CONFUSION is rife in the tackle trade after a kitemark for nets was introduced by the Angling Foundation.

A number of people understand that the nets are part of some additional new environmental regulation that has been instigated. Tackle & Guns has also heard stories about sales agents allegedly telling retailers that they must buy kitemarked nets as they will be the only ones permitted – we are happy to dispel these assumptions.

One of the people behind the scheme, Roy Marlow, a key member of the Premier Fisheries group, was quick to correct the situation. “You do not need a kitemark to fish at my fishery, providing the net used is fish friendly. What we are attempting to do with this mark is take out any confusion when an angler buys a net hoping to be able to use it. Buying a net with the kitemark will guarantee that it can be used anywhere, but I have to stress that these nets are not the only ones that are environmentally friendly to the fish.”

Calling the situation a ‘complete shambles’ David Middleton, boss of Middy International, one of the country’s leading net suppliers said: “I was staggered when I opened my January issue of Tackle & Guns and saw a poster with a letter extolling the virtues of this kitemark and basically giving the impression that all other nets on the market are likely to be made ‘redundant’.

“I’ve had phone calls from retailers saying they can’t sell my nets now and my agents have been getting grief – it’s a total fiasco and has done the trade no good at all. And, to compound the whole situation, I understand that not one net with a kitemark is even available in the country.”

David is also concerned about the signals a kitemark gives to certain anti-angling groups.

“The last thing I want is for some crackpot scientist to start looking too closely at our industry. I’m all for fish welfare and conservation, but where is the scientific proof that these nets – which tend to be polyester – are better than monofilament? There really is no absolute proof either way, apart from that fact they feel softer. What about the slime factor? We are told slime is good for fish, yet these ‘soft’ nets take more off! Think of it logically, what is to stop some idiot claiming all nets are harmful to fish, where will the industry be then?”

Although worried about a potential backlash from the trade over his views, he is defiant. “The important thing for retailers to remember is that this is not a new law. Nets have to meet the Environment Agency’s bylaws, which all ours do. Now if a few fisheries want to bring in their own regulations that is entirely up to them, but retailers and anglers should remember these fisheries add up to less than 80, which is a fraction of the number available in the country.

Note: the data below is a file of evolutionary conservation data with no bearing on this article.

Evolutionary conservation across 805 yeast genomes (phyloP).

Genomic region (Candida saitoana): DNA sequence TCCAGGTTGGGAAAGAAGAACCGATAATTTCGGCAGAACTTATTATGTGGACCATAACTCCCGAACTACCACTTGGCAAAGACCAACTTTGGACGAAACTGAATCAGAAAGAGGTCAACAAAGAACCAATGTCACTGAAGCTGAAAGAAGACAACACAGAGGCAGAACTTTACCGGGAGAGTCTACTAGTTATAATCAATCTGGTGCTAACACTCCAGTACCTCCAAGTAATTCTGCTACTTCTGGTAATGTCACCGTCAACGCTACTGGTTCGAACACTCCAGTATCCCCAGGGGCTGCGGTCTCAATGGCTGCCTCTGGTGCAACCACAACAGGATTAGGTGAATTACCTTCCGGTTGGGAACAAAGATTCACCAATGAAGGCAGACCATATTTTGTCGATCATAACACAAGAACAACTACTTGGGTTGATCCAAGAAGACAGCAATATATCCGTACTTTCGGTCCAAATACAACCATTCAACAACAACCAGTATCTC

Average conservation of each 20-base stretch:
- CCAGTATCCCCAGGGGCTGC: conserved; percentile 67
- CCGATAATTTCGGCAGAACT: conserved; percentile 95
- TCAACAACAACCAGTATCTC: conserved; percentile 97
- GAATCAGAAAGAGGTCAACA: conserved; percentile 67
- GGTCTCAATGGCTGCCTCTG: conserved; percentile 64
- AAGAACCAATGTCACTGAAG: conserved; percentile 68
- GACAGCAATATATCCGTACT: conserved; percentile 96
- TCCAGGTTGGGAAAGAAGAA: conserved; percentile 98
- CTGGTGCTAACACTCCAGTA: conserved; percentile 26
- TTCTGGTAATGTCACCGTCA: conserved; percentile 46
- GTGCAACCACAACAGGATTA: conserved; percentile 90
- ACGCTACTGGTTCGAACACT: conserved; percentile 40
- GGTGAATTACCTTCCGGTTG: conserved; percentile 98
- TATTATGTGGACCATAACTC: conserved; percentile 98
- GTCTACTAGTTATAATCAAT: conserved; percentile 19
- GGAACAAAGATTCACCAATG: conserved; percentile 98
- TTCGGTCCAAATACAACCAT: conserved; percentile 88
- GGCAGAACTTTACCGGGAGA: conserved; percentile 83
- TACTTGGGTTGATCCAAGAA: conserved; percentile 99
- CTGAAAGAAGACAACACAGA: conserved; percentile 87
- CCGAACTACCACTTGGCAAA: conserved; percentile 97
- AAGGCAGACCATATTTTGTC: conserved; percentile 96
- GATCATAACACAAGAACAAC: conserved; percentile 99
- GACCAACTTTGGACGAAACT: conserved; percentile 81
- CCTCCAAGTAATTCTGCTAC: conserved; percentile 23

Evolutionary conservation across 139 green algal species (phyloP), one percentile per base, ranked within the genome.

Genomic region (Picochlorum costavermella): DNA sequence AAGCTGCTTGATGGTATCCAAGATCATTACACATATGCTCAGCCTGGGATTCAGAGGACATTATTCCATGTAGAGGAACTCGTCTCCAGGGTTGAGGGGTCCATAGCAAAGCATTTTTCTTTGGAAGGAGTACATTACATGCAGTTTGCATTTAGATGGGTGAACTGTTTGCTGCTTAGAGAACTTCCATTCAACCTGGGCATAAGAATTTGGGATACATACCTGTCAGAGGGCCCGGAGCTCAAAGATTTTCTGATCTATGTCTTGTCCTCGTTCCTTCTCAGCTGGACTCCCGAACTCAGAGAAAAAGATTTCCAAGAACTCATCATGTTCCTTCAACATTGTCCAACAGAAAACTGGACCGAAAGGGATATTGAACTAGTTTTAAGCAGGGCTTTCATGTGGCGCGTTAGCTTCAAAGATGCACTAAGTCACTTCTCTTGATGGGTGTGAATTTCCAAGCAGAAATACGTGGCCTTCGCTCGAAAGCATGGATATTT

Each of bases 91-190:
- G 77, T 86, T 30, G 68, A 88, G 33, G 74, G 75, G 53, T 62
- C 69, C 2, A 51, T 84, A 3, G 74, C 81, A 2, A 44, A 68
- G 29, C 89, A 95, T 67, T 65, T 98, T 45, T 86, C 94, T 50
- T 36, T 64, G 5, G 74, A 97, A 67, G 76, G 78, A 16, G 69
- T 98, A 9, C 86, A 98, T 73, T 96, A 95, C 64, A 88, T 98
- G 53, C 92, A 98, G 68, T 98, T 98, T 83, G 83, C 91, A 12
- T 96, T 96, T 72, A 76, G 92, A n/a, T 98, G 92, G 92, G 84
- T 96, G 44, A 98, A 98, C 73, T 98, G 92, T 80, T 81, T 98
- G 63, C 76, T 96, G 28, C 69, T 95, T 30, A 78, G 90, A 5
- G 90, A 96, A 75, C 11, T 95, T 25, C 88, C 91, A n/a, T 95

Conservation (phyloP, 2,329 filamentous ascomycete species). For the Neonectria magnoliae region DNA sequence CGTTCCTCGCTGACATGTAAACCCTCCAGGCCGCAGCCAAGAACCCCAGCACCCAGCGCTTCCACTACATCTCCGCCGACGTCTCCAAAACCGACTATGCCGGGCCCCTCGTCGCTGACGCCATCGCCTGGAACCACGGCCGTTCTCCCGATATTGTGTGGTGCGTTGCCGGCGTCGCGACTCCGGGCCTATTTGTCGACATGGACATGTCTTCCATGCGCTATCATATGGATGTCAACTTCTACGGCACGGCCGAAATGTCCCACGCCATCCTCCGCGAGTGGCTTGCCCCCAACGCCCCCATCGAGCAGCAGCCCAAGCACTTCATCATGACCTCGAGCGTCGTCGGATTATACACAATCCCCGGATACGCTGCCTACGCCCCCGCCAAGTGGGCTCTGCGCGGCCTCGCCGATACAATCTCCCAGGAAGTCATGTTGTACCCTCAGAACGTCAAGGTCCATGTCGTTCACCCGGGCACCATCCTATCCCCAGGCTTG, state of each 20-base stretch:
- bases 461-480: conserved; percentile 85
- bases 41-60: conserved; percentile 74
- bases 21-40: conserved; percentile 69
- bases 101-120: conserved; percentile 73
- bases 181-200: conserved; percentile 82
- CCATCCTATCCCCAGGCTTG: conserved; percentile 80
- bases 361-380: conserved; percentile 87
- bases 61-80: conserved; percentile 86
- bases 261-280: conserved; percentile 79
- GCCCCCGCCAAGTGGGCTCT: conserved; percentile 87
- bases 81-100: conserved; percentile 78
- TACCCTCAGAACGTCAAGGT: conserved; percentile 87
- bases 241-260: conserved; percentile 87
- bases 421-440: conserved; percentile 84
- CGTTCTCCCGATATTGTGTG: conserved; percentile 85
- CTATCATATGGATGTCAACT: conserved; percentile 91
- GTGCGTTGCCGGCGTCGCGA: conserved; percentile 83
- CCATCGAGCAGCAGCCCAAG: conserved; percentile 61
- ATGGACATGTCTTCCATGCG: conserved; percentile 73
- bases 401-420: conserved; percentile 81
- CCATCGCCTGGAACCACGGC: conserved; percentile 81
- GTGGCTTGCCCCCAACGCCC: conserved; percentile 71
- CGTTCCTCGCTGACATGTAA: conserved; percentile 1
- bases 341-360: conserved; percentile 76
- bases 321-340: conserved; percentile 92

“I’m also concerned as to the make-up of this whole thing. For a start I have never been invited to submit any of my nets and, besides, why should I send in a new design when there is a competitor of mine on the accreditation panel?

“The whole thing is a dog’s breakfast, with retailers not knowing what they can or cannot sell, suppliers with stocks of nets which retailers are now afraid to buy and a divided industry – what good is that for anyone?”

One of the early supporters of the scheme is Keenets whose chief executive Gerry Metcalfe told us: “We spoke to many retailers at the Tackle & Guns Trade Show and informed them that new fish friendly nets would be available in 2003 and, as far as we are concerned, nothing has changed. We have invested heavily in new netting and we see it long term as good for angling and good for the industry.”

Certainly the launch of the kitemark appears to have taken a number of people in the trade by surprise, so much so that it has forced the Angling Foundation into issuing a statement to the angling press and certain suppliers – it reads:

At a recent meeting of its Nets Accreditation Group, The Angling Foundation formally tested the first batch of nets and allied products submitted by its members. Five companies submitted a total of 32 products for testing, and 27 of these were approved because they met the guidelines on unabrasive, ‘fish-friendly’ mesh and complied with Environment Agency bylaws on nets and other fish-retention equipment.

During the next few months many of these items will start appearing on retailers’ shelves, each carrying the foundation’s distinctive, water lily logo and unique approval number. This label provides an immediately visible means of identifying nets that have been tested and have met the fish conservation standards. To accompany this process, the Angling Foundation has distributed posters to all angling retailers, fisheries and other interested parties to raise the awareness of the foundation’s work and demonstrate the differences between approved and non-approved nets.

The scheme is entirely voluntary, and anglers who currently use soft-meshed nets should not experience problems in using them at fisheries across the country. However those anglers with harsh or rough-meshed nets may find that they are prevented from using them at certain fisheries, particularly at those controlled by the Commercial Coarse Fisheries Association and by members of Premier Fisheries.

Anglers in doubt about the acceptability of their nets at their normal fishing venues are advised to contact their fishery directly. Those anglers that are considering purchasing a new net should check whether their fishery will require the use of an approved net in the future or whether the fishery is happy to allow suitable nets, irrespective of whether they are approved by the Angling Foundation or not.

Further companies are already in the process of submitting products for testing. The outcome of the tests is confidential to each company, but products that gain approval are listed on the Foundation’s website (


Tackle and Guns